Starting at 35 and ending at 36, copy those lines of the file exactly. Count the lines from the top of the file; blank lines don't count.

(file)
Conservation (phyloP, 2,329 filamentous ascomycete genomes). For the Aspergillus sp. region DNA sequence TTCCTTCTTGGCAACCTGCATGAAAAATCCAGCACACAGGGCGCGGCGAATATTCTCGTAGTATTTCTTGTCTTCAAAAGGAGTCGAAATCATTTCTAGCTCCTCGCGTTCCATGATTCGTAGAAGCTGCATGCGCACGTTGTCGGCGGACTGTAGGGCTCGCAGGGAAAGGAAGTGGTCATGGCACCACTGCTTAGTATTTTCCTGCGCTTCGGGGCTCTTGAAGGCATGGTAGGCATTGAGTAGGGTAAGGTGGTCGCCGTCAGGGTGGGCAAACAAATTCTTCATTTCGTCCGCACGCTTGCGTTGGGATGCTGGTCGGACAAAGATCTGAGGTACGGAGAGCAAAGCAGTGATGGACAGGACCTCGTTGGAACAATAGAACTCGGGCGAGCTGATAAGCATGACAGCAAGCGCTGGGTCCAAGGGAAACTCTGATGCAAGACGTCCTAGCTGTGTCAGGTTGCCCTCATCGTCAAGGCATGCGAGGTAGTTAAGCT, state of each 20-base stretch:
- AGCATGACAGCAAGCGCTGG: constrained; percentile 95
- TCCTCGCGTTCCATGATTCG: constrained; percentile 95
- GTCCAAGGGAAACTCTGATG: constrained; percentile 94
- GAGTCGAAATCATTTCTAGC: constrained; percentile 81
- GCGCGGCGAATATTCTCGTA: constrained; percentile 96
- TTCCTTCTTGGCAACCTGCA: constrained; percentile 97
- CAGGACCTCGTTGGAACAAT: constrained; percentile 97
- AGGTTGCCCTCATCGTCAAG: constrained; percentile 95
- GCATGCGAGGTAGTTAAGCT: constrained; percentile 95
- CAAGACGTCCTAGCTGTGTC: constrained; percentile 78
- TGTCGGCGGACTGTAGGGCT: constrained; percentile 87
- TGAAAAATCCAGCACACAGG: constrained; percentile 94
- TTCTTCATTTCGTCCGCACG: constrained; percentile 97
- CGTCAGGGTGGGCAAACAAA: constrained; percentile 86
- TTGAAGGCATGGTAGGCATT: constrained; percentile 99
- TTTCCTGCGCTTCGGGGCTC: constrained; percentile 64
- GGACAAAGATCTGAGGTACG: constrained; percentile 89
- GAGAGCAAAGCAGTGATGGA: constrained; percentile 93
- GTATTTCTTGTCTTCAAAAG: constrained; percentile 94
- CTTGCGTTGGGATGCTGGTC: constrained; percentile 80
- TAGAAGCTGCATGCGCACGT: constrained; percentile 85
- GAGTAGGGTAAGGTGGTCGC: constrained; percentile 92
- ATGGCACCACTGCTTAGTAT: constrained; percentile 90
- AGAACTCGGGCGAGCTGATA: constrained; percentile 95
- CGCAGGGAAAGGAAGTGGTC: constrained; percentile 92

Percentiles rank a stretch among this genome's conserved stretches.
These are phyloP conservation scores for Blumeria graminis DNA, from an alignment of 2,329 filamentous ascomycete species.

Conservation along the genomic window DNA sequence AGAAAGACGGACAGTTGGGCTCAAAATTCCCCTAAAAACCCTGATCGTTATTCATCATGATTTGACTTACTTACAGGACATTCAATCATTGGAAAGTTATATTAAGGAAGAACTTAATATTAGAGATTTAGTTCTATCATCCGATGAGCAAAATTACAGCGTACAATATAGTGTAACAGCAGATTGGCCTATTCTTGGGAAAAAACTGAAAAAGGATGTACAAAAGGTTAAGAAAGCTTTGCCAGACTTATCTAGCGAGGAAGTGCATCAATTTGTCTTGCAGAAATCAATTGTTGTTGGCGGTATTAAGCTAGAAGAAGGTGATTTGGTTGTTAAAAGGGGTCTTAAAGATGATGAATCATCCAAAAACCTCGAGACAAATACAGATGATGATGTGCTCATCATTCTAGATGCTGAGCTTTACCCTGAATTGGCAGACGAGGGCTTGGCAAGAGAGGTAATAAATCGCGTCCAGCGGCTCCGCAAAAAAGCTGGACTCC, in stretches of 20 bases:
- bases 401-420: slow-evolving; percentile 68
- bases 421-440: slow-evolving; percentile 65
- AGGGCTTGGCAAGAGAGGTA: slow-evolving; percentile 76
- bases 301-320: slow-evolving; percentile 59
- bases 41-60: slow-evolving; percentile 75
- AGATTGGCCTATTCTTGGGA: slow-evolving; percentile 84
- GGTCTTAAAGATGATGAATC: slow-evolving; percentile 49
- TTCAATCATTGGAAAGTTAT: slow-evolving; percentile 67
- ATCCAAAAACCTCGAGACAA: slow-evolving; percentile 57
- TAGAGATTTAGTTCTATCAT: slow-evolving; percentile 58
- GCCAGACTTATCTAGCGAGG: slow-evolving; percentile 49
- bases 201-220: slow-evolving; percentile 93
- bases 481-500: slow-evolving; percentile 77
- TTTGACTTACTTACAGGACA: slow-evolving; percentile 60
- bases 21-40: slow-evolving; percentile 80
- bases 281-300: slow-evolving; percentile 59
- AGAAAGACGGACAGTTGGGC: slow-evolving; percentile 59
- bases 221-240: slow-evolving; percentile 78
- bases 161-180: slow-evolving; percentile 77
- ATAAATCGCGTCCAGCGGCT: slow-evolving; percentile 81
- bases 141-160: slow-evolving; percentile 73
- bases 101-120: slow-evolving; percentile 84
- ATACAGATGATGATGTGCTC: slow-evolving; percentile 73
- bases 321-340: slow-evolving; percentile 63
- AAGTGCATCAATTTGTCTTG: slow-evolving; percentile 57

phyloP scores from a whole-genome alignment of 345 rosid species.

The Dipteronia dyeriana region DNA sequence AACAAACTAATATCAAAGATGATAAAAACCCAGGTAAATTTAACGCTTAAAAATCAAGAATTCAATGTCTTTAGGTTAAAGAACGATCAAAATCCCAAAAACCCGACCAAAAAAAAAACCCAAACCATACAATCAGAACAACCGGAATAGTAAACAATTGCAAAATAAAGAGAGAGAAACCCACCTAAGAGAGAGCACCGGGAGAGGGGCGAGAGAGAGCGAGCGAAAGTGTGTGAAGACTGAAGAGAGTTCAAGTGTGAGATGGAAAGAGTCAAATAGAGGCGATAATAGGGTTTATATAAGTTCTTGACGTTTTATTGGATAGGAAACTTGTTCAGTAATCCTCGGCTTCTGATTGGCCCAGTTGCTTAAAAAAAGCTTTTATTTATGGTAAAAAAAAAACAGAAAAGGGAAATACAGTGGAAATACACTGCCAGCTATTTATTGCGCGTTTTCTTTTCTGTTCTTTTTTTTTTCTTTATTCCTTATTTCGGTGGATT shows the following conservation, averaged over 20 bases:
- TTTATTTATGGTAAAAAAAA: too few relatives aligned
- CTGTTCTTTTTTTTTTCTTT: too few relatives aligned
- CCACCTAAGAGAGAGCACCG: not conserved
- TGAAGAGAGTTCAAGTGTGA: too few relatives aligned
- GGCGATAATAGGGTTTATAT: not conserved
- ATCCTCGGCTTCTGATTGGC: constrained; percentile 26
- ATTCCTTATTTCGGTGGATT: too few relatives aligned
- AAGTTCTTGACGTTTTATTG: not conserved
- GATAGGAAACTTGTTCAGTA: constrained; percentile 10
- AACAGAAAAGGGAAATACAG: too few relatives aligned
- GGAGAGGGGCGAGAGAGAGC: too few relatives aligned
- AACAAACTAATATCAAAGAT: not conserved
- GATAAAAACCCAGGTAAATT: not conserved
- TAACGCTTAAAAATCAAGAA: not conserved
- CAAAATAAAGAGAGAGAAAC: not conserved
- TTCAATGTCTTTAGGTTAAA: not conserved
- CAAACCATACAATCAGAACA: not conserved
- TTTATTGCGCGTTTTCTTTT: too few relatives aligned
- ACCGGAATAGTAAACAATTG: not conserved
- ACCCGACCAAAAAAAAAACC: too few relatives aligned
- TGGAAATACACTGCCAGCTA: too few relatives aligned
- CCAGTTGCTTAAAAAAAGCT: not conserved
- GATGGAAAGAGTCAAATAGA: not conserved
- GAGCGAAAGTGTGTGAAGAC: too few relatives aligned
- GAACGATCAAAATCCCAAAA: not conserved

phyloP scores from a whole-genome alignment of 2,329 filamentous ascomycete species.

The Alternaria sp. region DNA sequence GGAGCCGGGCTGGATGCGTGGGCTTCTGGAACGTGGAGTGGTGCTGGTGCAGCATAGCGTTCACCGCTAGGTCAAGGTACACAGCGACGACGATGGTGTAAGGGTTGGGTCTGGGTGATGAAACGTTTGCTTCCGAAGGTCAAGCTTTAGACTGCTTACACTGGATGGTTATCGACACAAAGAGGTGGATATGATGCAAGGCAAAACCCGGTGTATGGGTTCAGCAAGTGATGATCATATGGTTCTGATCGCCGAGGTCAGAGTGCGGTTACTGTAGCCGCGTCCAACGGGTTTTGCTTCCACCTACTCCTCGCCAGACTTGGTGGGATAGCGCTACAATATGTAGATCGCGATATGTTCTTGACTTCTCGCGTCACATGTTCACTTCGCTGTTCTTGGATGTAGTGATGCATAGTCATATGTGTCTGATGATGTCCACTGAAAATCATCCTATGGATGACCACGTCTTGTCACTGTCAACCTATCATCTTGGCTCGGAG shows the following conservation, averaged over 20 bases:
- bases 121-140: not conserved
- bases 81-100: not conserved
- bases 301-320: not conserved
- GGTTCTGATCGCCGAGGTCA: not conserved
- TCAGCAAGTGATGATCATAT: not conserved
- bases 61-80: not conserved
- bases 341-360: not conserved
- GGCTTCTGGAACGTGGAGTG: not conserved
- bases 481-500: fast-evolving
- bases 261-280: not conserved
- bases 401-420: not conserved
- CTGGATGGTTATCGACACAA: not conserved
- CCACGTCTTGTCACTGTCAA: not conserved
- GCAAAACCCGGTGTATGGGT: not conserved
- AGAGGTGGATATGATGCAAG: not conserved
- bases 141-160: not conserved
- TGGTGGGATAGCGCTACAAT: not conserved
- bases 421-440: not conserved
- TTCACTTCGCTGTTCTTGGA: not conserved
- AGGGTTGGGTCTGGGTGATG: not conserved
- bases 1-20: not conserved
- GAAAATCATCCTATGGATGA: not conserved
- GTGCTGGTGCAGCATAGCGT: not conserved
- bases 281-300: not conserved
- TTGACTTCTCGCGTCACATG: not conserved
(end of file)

- AGATTGGCCTATTCTTGGGA: slow-evolving; percentile 84
- GGTCTTAAAGATGATGAATC: slow-evolving; percentile 49